When President Jimmy Carter assumed office in 1977, he selected Mr. Thornton to join the National Security Council, where he was in charge of relations “with India and Pakistan,” he wrote.
With the election of President Ronald W. Reagan in 1980, Mr. Thornton, a Democrat, eventually “was eased into early retirement,” he wrote.
He then returned to academia, joining the faculty of what is today the Johns Hopkins Institute for Health and Social Policy in Washington in 1982. Mr. Thorton taught there until 1993, when he became an adjunct professor of international relations at the Johns Hopkins University in Baltimore.
Earlier, he had taught at Georgetown, George Washington and American universities. In 1996, he spent a semester as Fulbright professor at Martin Luther University Halle-Wittenberg in Halle, Germany.
Mr. Thornton’s primary teaching subjects were India and Pakistan, of which he wrote widely as well as on broader issues of foreign policy.
“Recognized as one of the country’s top experts on U.S. relations with the countries of South Asia, he was a frequent participant at national and international conferences and was a consultant to the State Department and a frequent witness before congressional committees,” according to his autobiographical notes.
Among his many books are “Communism and Revolution: The Strategic Uses of Political Violence”; “Pakistan: International Development and the U.S. Interest”; and “Anti Americanism: Origins and Context.”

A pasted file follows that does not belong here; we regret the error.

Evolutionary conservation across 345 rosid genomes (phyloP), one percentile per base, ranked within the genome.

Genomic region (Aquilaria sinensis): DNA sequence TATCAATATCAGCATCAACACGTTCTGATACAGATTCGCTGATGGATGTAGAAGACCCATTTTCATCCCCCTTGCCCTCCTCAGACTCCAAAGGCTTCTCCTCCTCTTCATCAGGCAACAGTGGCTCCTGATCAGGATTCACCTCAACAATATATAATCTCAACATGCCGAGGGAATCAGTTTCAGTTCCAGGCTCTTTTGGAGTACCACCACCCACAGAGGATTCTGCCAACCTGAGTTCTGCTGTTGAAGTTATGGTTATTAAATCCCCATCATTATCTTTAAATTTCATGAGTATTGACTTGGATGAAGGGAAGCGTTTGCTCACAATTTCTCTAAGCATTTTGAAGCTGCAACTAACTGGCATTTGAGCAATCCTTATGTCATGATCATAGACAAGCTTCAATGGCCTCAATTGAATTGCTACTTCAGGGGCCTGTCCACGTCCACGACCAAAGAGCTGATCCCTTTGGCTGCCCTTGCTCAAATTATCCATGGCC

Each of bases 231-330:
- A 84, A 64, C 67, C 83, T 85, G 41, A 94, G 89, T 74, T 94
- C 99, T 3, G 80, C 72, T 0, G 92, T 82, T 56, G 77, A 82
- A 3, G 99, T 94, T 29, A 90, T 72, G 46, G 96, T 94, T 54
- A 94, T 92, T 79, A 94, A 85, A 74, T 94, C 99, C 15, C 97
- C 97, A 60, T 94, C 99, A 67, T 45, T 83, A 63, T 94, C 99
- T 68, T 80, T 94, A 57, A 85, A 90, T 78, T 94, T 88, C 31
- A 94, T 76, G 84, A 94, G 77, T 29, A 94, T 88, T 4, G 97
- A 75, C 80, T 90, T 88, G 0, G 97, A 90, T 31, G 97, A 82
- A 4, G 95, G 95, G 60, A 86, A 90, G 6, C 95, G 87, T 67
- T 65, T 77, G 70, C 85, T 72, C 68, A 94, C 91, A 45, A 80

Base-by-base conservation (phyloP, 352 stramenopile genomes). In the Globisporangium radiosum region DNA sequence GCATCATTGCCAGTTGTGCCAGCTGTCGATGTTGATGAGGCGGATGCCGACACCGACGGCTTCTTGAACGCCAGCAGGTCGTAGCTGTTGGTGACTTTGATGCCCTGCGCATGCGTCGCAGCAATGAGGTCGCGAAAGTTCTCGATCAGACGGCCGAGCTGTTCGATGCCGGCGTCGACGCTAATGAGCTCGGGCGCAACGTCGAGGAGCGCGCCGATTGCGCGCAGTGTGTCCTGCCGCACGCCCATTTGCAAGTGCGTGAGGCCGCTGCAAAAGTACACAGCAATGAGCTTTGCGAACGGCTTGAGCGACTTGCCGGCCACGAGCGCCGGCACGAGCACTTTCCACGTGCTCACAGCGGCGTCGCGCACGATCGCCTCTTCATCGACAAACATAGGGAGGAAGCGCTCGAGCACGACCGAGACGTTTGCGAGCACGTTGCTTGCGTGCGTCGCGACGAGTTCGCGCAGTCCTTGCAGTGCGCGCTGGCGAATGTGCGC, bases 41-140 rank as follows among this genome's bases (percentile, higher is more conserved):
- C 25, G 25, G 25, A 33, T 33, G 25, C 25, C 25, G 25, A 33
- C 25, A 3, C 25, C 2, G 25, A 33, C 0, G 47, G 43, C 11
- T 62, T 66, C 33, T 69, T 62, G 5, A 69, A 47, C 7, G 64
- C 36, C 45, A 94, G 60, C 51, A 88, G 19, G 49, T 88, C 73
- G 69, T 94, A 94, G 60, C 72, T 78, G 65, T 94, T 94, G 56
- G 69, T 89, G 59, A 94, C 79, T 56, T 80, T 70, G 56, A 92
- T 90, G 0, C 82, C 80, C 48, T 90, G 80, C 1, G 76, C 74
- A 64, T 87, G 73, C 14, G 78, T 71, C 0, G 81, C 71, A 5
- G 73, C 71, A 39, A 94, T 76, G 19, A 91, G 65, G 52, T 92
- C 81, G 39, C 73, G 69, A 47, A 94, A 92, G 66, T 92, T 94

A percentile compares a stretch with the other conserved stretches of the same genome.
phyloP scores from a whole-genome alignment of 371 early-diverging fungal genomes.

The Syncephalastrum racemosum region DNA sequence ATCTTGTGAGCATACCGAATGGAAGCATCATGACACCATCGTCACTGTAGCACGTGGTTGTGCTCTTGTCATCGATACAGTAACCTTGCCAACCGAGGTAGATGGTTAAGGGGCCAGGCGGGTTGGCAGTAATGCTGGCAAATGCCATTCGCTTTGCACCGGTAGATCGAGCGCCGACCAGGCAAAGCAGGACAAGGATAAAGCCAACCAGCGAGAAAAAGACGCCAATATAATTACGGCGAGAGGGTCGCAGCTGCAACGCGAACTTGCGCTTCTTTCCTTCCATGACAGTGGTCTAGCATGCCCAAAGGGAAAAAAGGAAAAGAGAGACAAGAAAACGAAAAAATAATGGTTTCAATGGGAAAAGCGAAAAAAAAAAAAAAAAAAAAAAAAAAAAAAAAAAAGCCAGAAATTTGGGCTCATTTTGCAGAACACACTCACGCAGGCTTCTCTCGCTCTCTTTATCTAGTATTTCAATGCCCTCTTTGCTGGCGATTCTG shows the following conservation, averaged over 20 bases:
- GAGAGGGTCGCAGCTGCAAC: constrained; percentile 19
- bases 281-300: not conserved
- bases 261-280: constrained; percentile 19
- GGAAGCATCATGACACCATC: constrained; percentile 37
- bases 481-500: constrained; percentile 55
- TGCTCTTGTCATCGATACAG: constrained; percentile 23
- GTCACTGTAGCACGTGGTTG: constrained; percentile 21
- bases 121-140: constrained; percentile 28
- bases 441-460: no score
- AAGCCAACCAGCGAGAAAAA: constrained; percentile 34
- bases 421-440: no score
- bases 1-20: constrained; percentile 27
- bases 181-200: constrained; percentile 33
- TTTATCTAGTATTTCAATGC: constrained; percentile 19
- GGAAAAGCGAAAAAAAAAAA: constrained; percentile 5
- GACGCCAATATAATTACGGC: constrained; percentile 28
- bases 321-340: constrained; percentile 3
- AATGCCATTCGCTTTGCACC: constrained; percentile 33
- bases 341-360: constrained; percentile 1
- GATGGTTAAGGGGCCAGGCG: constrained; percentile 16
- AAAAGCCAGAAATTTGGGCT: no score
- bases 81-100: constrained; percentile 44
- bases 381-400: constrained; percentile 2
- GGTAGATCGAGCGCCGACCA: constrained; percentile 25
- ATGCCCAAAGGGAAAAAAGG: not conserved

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“I learned vast amounts that formed the basis for the coming years when I carried much greater responsibilities. Above all, I was part of the very serious competition with the Soviet Union in which this country was engaged,” Mr. Thornton wrote in an unpublished memoir.
“The Cold War was worth contending, we brought it to a victorious finish, and for the most part we played our global role more responsibly than anyone could have predicted in 1945,” he wrote. “I am glad to have been a part of that story.”
“He left his fingerprints on his country and the windows of history,” Mr. Desai said. “He understood the foreign policy of South Asia, which is a critical part of the world, and he genuinely took the time and effort to understand it without prejudice or arrogance.”
While teaching at Hopkins in Washington, he met and fell in love with Hanne Schulten, a fellow faculty member who was a professor of German. The couple married in 1992.
He was an avid collector of stamps, with a particular focus on German ones, family members said. He also liked to play tennis and travel.
The North Charles Street resident was a communicant of St. Ignatius Roman Catholic Church, 740 N. Calvert Street, where a Memorial Mass will be offered at 1 p.m. June 3, with interment in Arlington National Cemetery.
In addition to his wife, Mr. Thornton is survived by two sons, Thomas A. Thornton of Harrisburg, Pennsylvania, and Peter A. Thornton of Cary, North Carolina; a daughter, Nalini T. Rogers of Bethesda; and eight grandchildren. A previous marriage ended in divorce.